I’ve experienced a whole lot of change over the past couple of years and all of it wasn’t good.
Learning to live in a world where the mother who grew me in her belly no longer exists on this earthly plane has taken some adjusting to. Adding to that the permanent loss of a brother I only met one time and the fragmentation of a host of other relationships has been an ultimate test on my heart and my head.
One of the other life altering changes I faced during this time was losing my first Harlem apartment.
I had lived there for almost 18 years, having made the historical neighborhood my home after I moved to NY from Detroit, Michigan to attend college. After that loss, I then lived for a short time with a good friend and her family until I found a place in Brooklyn where I rented a room from a couple.
Now, anyone who knows me knows, I love my personal space. And my privacy. And peace and quiet. I like things a certain way in the space where I pay rent and when you live with other people and your name isn’t on the lease you often have to take a step back from the things you like and learn to adapt to living a different kind of life.
I thought I’d be there for a year, but due to grief and finances, I was relegated to staying put. One year turned into five and slowly I started to think I’d never leave. I felt like a failure. Not because I was sharing an apartment, because that is nothing to be ashamed of. I do live in high rent ass New York City. I felt bad because I had let myself down. I had failed to plan for life’s challenges. I hadn’t saved an emergency fund. Or rather, I had emptied one and had no back up, hence having to become a roommate. Having to and not choosing to fucked with my psyche.
I learned a lot about myself during this time. I also suffered from depression. Functional, but depression nonetheless.
Through it all amidst my grief and disappointment, I grew a small business, saved money, raised my credit score and tried to heal my broken heart.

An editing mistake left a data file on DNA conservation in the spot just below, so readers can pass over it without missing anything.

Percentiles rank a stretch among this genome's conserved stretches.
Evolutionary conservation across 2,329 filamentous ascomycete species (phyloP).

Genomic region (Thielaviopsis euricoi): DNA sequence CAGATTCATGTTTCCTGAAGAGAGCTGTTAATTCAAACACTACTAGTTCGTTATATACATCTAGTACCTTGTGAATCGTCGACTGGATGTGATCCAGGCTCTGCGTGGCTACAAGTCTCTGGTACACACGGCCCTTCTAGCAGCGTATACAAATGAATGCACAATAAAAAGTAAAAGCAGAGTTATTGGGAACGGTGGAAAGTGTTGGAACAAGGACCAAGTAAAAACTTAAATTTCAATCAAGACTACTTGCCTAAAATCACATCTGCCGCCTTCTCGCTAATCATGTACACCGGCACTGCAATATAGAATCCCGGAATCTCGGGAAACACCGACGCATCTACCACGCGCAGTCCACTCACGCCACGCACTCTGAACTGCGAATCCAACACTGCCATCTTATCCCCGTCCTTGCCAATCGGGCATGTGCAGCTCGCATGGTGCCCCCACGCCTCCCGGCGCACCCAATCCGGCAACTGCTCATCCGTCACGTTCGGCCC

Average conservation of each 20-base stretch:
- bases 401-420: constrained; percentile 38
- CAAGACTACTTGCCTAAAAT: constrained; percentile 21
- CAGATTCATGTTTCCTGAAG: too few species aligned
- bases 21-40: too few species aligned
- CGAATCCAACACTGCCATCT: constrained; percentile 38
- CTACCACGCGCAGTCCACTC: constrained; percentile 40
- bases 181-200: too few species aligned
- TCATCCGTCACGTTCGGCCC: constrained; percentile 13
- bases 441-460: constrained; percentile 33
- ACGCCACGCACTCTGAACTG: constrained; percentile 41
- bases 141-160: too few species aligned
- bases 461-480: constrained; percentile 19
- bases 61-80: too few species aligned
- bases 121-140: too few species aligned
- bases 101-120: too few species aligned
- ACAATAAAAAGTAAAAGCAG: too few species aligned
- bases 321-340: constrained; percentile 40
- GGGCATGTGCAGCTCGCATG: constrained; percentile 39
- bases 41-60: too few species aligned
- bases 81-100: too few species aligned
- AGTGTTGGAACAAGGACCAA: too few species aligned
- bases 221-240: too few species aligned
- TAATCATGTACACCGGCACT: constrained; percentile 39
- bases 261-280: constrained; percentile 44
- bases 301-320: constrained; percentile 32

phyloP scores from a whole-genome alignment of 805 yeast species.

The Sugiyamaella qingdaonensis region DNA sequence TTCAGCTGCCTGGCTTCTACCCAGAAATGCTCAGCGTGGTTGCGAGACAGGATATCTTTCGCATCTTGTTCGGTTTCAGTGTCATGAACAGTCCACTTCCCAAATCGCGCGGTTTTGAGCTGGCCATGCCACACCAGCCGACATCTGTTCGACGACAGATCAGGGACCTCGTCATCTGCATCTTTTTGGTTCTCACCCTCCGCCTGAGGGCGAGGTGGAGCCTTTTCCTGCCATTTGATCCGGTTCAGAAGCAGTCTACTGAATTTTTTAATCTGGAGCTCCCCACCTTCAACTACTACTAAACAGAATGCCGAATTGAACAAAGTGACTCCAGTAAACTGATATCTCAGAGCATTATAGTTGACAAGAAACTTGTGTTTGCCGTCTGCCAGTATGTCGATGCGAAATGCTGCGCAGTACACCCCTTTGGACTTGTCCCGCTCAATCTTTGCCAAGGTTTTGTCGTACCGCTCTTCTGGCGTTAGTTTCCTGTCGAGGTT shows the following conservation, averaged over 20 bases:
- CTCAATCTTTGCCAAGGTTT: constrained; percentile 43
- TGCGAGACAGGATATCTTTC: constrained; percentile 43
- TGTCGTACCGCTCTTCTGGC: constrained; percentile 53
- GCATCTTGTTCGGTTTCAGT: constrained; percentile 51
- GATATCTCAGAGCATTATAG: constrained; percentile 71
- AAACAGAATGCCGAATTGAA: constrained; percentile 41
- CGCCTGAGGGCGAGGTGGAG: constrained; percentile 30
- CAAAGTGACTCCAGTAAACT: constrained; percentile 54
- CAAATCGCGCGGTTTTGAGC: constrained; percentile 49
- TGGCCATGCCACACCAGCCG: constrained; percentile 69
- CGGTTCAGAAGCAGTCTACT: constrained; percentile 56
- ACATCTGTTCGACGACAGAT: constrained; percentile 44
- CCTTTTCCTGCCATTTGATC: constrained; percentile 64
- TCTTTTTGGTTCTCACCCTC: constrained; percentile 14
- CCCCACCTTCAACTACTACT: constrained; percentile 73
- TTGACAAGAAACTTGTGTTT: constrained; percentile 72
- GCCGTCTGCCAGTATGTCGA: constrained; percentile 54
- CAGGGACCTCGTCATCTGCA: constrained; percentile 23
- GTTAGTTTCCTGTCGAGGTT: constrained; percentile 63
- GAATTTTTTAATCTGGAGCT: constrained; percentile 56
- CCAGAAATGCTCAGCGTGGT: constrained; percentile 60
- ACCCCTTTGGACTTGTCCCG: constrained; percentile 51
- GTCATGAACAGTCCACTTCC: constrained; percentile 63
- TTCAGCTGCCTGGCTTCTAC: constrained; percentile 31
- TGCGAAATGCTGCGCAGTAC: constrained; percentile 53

I was able to achieve those goals due to my faith in God and good friends, (new and old) who believed in me and pushed me on even when I felt defeated and emotionally depleted. Thanks, my angels!
Now fast forward to the past two months. A lot of my hard work was starting to pay off. I was offered the opportunity to work at Audible. I have worked at quite a few high profile companies, but as a book nerd, this new role is especially sweet. I also was able to move into my own apartment again. In Harlem. Full circle, right?
Even though these are positive developments, I feel out of sorts. I love change, but adjusting to it can be a challenge.
One of the most important things I’ve learned through this period of transition is this: in order to experience positive change, you have to be willing to positively change.
I know I’m more analytical now, more patient when it comes to things that challenge my sensibilities (I still have work to do in this area though), more open to revealing my vulnerabilities and more willing to take even more chances.
Why? Anything of value we desire should challenge us to push ourselves to our highest abilities. Whether it’s a new apartment, new job or new way of seeing the world. We should be willing to work hard and in creative ways to get those things and to open ourselves up in new and uncomfortable ways with the end goal of changing our lives and the lives of others.
I still have goals left to achieve and I know I will be challenged with even more change.
© 2018, TamekaMullins. All rights reserved.
This work is licensed under a Creative Commons Attribution-NonCommercial-NoDerivatives 4.0 International License.